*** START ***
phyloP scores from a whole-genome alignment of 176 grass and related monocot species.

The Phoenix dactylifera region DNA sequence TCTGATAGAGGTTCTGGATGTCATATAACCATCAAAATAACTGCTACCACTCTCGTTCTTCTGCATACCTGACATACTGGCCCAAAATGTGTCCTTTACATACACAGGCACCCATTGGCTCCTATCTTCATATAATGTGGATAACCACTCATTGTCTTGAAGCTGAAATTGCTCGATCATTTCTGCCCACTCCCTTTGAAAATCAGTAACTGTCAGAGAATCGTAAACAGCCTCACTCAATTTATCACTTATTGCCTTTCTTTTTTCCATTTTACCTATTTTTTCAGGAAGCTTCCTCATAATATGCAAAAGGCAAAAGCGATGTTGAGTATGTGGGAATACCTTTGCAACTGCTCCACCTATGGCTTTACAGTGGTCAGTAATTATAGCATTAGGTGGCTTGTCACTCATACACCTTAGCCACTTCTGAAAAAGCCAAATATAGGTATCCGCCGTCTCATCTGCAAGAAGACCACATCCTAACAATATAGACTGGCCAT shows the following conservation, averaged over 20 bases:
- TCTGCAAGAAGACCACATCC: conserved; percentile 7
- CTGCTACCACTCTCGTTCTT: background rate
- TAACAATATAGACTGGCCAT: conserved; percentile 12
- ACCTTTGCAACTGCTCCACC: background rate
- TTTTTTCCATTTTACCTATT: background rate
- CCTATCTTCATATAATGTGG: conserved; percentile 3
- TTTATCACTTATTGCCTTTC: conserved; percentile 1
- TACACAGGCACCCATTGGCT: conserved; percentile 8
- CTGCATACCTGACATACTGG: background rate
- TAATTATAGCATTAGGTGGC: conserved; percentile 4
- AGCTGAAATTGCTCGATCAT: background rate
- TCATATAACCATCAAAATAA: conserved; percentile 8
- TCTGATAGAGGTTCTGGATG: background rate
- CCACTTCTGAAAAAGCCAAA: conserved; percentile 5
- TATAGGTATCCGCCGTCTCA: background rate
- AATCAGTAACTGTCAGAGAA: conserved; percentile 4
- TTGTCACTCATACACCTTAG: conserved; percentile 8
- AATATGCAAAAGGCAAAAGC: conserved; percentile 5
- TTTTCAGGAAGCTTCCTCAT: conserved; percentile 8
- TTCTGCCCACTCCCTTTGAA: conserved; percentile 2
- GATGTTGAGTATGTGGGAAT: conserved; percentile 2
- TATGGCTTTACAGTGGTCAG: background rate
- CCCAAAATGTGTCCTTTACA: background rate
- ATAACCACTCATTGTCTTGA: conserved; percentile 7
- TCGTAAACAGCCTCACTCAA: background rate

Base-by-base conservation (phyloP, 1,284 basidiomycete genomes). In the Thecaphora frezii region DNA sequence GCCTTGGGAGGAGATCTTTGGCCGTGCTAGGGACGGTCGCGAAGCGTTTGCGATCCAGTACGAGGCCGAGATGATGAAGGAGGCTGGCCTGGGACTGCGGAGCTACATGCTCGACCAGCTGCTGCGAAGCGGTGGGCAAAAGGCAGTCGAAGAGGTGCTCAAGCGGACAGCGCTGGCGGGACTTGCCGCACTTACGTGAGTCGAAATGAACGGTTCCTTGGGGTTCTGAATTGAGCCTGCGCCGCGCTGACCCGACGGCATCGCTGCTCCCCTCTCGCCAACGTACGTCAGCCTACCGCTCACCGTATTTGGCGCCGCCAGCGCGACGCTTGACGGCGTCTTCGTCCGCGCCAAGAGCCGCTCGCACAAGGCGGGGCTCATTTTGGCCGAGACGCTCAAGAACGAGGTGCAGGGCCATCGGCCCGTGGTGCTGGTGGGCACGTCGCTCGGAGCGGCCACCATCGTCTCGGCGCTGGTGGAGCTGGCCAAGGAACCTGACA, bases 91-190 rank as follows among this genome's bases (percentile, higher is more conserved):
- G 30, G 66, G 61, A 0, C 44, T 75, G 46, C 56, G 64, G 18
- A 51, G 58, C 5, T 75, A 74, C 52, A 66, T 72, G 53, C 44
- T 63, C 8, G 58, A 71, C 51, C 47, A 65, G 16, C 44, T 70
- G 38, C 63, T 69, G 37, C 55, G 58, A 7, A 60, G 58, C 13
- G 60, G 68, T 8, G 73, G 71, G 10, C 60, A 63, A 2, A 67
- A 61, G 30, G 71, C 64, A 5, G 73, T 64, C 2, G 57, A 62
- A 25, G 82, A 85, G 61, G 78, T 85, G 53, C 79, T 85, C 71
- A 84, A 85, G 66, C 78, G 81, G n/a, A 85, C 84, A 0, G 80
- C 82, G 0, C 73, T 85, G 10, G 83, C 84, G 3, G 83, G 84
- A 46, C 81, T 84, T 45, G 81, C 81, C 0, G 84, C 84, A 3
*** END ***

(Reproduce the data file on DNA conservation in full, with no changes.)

phyloP scores from a whole-genome alignment of 176 grass and related monocot species.

The Phoenix dactylifera region DNA sequence TCTGATAGAGGTTCTGGATGTCATATAACCATCAAAATAACTGCTACCACTCTCGTTCTTCTGCATACCTGACATACTGGCCCAAAATGTGTCCTTTACATACACAGGCACCCATTGGCTCCTATCTTCATATAATGTGGATAACCACTCATTGTCTTGAAGCTGAAATTGCTCGATCATTTCTGCCCACTCCCTTTGAAAATCAGTAACTGTCAGAGAATCGTAAACAGCCTCACTCAATTTATCACTTATTGCCTTTCTTTTTTCCATTTTACCTATTTTTTCAGGAAGCTTCCTCATAATATGCAAAAGGCAAAAGCGATGTTGAGTATGTGGGAATACCTTTGCAACTGCTCCACCTATGGCTTTACAGTGGTCAGTAATTATAGCATTAGGTGGCTTGTCACTCATACACCTTAGCCACTTCTGAAAAAGCCAAATATAGGTATCCGCCGTCTCATCTGCAAGAAGACCACATCCTAACAATATAGACTGGCCAT shows the following conservation, averaged over 20 bases:
- TCTGCAAGAAGACCACATCC: conserved; percentile 7
- CTGCTACCACTCTCGTTCTT: background rate
- TAACAATATAGACTGGCCAT: conserved; percentile 12
- ACCTTTGCAACTGCTCCACC: background rate
- TTTTTTCCATTTTACCTATT: background rate
- CCTATCTTCATATAATGTGG: conserved; percentile 3
- TTTATCACTTATTGCCTTTC: conserved; percentile 1
- TACACAGGCACCCATTGGCT: conserved; percentile 8
- CTGCATACCTGACATACTGG: background rate
- TAATTATAGCATTAGGTGGC: conserved; percentile 4
- AGCTGAAATTGCTCGATCAT: background rate
- TCATATAACCATCAAAATAA: conserved; percentile 8
- TCTGATAGAGGTTCTGGATG: background rate
- CCACTTCTGAAAAAGCCAAA: conserved; percentile 5
- TATAGGTATCCGCCGTCTCA: background rate
- AATCAGTAACTGTCAGAGAA: conserved; percentile 4
- TTGTCACTCATACACCTTAG: conserved; percentile 8
- AATATGCAAAAGGCAAAAGC: conserved; percentile 5
- TTTTCAGGAAGCTTCCTCAT: conserved; percentile 8
- TTCTGCCCACTCCCTTTGAA: conserved; percentile 2
- GATGTTGAGTATGTGGGAAT: conserved; percentile 2
- TATGGCTTTACAGTGGTCAG: background rate
- CCCAAAATGTGTCCTTTACA: background rate
- ATAACCACTCATTGTCTTGA: conserved; percentile 7
- TCGTAAACAGCCTCACTCAA: background rate

Base-by-base conservation (phyloP, 1,284 basidiomycete genomes). In the Thecaphora frezii region DNA sequence GCCTTGGGAGGAGATCTTTGGCCGTGCTAGGGACGGTCGCGAAGCGTTTGCGATCCAGTACGAGGCCGAGATGATGAAGGAGGCTGGCCTGGGACTGCGGAGCTACATGCTCGACCAGCTGCTGCGAAGCGGTGGGCAAAAGGCAGTCGAAGAGGTGCTCAAGCGGACAGCGCTGGCGGGACTTGCCGCACTTACGTGAGTCGAAATGAACGGTTCCTTGGGGTTCTGAATTGAGCCTGCGCCGCGCTGACCCGACGGCATCGCTGCTCCCCTCTCGCCAACGTACGTCAGCCTACCGCTCACCGTATTTGGCGCCGCCAGCGCGACGCTTGACGGCGTCTTCGTCCGCGCCAAGAGCCGCTCGCACAAGGCGGGGCTCATTTTGGCCGAGACGCTCAAGAACGAGGTGCAGGGCCATCGGCCCGTGGTGCTGGTGGGCACGTCGCTCGGAGCGGCCACCATCGTCTCGGCGCTGGTGGAGCTGGCCAAGGAACCTGACA, bases 91-190 rank as follows among this genome's bases (percentile, higher is more conserved):
- G 30, G 66, G 61, A 0, C 44, T 75, G 46, C 56, G 64, G 18
- A 51, G 58, C 5, T 75, A 74, C 52, A 66, T 72, G 53, C 44
- T 63, C 8, G 58, A 71, C 51, C 47, A 65, G 16, C 44, T 70
- G 38, C 63, T 69, G 37, C 55, G 58, A 7, A 60, G 58, C 13
- G 60, G 68, T 8, G 73, G 71, G 10, C 60, A 63, A 2, A 67
- A 61, G 30, G 71, C 64, A 5, G 73, T 64, C 2, G 57, A 62
- A 25, G 82, A 85, G 61, G 78, T 85, G 53, C 79, T 85, C 71
- A 84, A 85, G 66, C 78, G 81, G n/a, A 85, C 84, A 0, G 80
- C 82, G 0, C 73, T 85, G 10, G 83, C 84, G 3, G 83, G 84
- A 46, C 81, T 84, T 45, G 81, C 81, C 0, G 84, C 84, A 3